Herod feared public opinion and feared for his own security, as all tyrants do.  His concern was not the people’s welfare, but his own survival.  Jesus had the security of knowing his mission and the Father’s love, and was free to turn from himself to others.  His ‘compassion’ was more than a kindly attitude;  his ‘heart went out’ to the crowd, and he was determined to share God’s abundance and love.

Herod’s birthday feast, at which John the Baptist was murdered to satisfy his step-daughter Salome’s request, served up death on a platter.  It symbolises all that is rotten and destructive in our world: the death-dealing power of tyrants, the casual dismissal of human life, the dangers faced by those who seek to challenge evil.  We are all too familiar with selfish power and frightened violence.

Jesus offered a feast of life. He gave the crowd rest, security, healing and food, a feast that Isaiah had a vision of in our first reading.  His action was a protest against all that is self-seeking, fearful and destructive, and it was a reverent, worshipful celebration of the abundant gifts of God to be multiplied and shared with everyone. 
It was truly a sign of the Kingdom of God.

To ponder:
A Russian proverb says:  When a Russian dies, the weight of all the bread that they have discarded unused is calculated.  If it is greater than their weight, they are sent to Hell.

Almighty God, we pray for those in power, that they may not succumb to fear or self-seeking, but seek the common good with integrity.  We pray especially for the governments in Westminster and Holyrood, with the responsibilities and temptations they face at this time.
             Lord in your mercy, hear our prayer.

God of all compassion, we pray for those who seek healing, shelter and food, especially those for whom the support of the past months is coming to an end.  Show us ways to share the security and abundance that you have given us.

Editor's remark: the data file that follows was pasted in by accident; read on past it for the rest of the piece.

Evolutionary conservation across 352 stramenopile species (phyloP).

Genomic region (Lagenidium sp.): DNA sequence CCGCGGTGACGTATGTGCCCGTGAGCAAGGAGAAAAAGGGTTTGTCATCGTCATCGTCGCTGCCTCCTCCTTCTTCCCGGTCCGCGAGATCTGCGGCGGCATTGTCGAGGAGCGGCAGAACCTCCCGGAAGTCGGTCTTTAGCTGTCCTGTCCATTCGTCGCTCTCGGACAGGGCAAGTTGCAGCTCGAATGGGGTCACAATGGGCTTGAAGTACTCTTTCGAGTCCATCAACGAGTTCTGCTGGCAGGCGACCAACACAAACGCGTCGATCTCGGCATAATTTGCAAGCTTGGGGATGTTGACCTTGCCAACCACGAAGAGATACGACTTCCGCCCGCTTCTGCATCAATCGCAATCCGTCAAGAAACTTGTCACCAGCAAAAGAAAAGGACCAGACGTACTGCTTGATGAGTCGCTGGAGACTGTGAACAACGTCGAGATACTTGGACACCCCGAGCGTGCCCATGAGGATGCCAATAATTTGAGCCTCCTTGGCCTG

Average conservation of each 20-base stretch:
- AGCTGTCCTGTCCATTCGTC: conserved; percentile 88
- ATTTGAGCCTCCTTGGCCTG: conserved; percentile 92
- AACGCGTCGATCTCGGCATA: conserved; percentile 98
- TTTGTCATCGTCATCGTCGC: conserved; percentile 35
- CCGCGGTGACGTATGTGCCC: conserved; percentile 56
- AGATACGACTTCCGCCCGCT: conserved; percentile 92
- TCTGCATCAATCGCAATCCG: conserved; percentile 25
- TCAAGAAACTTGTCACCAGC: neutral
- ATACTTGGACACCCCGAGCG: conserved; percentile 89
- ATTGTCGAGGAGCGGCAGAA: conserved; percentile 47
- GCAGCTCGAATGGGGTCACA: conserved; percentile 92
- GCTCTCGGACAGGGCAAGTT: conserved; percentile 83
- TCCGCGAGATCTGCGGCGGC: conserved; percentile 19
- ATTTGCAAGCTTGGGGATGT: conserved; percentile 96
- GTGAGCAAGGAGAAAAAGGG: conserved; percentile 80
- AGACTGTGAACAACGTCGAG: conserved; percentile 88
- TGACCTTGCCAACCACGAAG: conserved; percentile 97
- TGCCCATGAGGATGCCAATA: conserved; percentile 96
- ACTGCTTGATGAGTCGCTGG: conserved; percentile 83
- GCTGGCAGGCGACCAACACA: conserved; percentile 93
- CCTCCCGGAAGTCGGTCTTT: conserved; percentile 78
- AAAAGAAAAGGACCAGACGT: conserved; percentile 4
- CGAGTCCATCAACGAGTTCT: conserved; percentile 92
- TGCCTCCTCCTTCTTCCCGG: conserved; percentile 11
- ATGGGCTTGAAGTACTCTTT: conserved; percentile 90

Lord in your mercy, hear our prayer.

God of mercy, we pray for those who face threats and violent death for standing up for what is right.  We remember especially those persecuted for their faith.
            Lord in your mercy, hear our prayer.

Holy God, bless your Church as it seeks to share the good news of your love and compassion.  Guide Bishop Ian and all Christians in our neighbourhoods as we seek your Kingdom coming among us.
           Lord in your mercy, hear our prayer.

Merciful Father, accept these prayers for the sake of your Son, Jesus Christ.  Amen


God our Father, we confess to you and to our fellow members in the Body of Christ that we have sinned in thought, word and deed, and in what we have failed to do. We are truly sorry.

Forgive us our sins, and deliver us from the power of evil, for the sake of your Son who died for us, Jesus Christ, our Lord.

God, who is both power and love, forgive us and free us from our sins,

heal and strengthen us by his Spirit, and raise us to new life in Christ our Lord.  Amen

The Great Thanksgiving
Let us lift up our hearts and give thanks to the Lord our God,
for it is right to give him thanks and praise.
Blessed is he who comes in the name of the Lord;
Hosanna in the highest!

Worship and praise belong to you, Father, in every place and at all times.  All power is yours. You created the heavens and established the earth; you sustain in being all that is.
In Christ your Son our life and yours are brought together in a wonderful exchange. He made his home among us that we might for ever dwell in you. Through your Holy Spirit you call us to new birth in a creation restored by love.